Cuts have been bad for Scottish education, but Curriculum for Excellence is at the root of the problem

I’m glad to see that there is at last a serious discussion taking place about the lack in educational attainment in many Scottish schools. Part of the problem has come lack of finance, which from my own knowledge has led to shortages of teachers in key subjects and other cuts, as well as demoralisation amongst many teachers. And the SNP Scottish Government must take the responsibility for that – it has, after all, been in government for 10 years, and it has made the budget and taxation choices which has resulted in education not getting the finance it ought.

But if we are going to tackle the lack of attainment, we must recognise that lack of cash is not the only problem, and probably not the fundamental problem. I have said for some time that the Curriculum for Excellence has not just been badly implemented, but also that it is flawed in its essence. I agree with the analysis by Professor Lindsay Paterson, Professor of Education Policy at Edinburgh University, which can be seen in this short clip (which I strongly recommend you read – it’s less than 2 minutes long):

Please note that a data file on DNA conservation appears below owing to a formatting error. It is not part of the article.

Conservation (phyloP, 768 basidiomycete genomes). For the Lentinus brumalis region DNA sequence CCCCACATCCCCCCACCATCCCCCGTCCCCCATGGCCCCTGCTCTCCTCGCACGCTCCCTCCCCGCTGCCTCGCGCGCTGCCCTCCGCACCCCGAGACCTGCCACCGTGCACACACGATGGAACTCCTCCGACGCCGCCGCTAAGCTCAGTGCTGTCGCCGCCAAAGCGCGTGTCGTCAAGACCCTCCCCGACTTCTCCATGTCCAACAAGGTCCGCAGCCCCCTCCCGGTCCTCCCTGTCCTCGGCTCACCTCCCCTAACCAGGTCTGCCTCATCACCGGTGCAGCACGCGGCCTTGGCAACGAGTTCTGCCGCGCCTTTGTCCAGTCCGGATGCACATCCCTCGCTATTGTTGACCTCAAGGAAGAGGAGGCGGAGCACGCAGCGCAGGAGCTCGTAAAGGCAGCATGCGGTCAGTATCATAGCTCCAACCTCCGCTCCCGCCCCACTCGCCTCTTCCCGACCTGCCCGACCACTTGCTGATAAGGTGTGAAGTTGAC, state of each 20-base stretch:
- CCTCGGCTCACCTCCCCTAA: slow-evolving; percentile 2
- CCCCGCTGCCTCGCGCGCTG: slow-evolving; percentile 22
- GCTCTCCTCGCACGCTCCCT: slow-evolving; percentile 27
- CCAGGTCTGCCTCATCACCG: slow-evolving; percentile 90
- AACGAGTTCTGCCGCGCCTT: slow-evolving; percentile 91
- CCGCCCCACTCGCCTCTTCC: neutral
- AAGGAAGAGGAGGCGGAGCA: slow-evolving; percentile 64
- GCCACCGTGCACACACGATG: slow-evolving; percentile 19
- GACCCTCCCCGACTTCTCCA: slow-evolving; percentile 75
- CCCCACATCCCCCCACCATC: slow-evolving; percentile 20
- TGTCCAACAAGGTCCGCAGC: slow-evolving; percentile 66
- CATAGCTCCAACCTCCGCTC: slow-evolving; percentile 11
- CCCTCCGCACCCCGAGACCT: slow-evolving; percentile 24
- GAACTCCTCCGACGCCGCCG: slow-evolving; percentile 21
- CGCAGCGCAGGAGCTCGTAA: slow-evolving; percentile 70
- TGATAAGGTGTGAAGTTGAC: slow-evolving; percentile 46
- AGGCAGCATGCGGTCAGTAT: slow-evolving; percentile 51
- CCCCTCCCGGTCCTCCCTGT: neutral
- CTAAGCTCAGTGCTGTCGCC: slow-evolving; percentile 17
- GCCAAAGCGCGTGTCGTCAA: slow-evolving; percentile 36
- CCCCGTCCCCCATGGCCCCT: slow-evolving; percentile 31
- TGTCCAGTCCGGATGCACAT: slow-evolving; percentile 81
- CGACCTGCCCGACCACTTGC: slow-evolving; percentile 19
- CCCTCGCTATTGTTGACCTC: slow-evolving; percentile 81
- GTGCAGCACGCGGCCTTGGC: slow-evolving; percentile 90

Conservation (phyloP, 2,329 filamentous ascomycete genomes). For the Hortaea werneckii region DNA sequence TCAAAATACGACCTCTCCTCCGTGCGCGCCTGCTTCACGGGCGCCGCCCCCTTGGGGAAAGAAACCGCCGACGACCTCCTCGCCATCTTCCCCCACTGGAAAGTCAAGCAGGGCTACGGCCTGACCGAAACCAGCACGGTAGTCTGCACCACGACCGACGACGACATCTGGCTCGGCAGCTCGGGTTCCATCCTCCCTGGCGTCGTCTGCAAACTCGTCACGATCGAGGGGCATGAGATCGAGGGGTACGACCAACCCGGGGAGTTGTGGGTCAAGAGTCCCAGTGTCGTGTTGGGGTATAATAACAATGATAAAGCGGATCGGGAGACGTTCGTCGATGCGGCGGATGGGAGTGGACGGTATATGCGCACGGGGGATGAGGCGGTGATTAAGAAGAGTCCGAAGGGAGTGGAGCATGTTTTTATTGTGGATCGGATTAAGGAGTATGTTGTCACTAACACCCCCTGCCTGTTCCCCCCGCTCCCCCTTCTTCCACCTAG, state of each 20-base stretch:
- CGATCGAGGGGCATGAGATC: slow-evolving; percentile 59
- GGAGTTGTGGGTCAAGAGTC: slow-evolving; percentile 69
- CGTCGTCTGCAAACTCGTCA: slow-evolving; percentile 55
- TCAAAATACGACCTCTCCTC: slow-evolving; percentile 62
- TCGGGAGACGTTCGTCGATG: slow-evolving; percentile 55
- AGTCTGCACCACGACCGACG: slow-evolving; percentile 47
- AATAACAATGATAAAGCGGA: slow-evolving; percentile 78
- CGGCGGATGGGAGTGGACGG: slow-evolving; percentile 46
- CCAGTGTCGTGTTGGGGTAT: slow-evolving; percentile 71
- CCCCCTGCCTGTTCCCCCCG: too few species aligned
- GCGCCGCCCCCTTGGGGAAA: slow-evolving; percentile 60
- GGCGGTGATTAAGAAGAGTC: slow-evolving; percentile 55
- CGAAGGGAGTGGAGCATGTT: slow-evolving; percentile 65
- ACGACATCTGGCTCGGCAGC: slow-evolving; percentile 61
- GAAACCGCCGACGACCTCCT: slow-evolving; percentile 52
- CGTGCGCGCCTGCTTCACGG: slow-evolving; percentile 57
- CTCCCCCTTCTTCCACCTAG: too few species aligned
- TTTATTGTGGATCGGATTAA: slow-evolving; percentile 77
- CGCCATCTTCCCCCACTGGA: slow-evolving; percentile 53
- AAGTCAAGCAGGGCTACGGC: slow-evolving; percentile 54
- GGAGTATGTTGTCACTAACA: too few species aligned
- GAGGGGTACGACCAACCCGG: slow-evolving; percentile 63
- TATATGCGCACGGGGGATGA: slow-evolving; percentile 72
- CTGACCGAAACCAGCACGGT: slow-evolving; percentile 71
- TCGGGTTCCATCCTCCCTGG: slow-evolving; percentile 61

Note two of his comments: “the evidence is that the Curriculum for Excellence is at the core of problem with educational attainment” ; “the whole point of the Curriculum for Excellence is misconceived”. These are conclusions he says he has reached from the evidence.

Note also that his damning comment that “the things we have been trying to teach Scottish children for at least the last 15 years have been causing them to learn less than their counterparts in other countries”.

15 years, of course, includes both SNP and Labour/LibDem governments, and perhaps that is why although leading figures in all these parties are prepared to say there have been problems in ‘implementation’ of the Curriculum for Excellence, or have, rightly, pointed out how lack of finance has contributed to those problems, there appears to be some reluctance to accept that there are more fundamental problems with the Curriculum for Excellence. No doubt that is why the Conservatives, having been out of Scottish government, have been more ready to accept that the policy is misconceived in essence.

In my view, all the Scottish political parties should now accept that the Curriculum for Excellence does have fundamental flaws, and an urgent review is needed, with action to follow. Every year that is delayed, our schools education system is likely to fall behind our counterparts. That need for review and action is what should be the priority for the Scottish Government, not possible further reorganisations of the structure of education.

If the Scottish Government and Parliament do not do that, they will fail current and future generations of Scottish school students; and a country which falls behind in educational attainment is likely to fall behind in economic performance as well.






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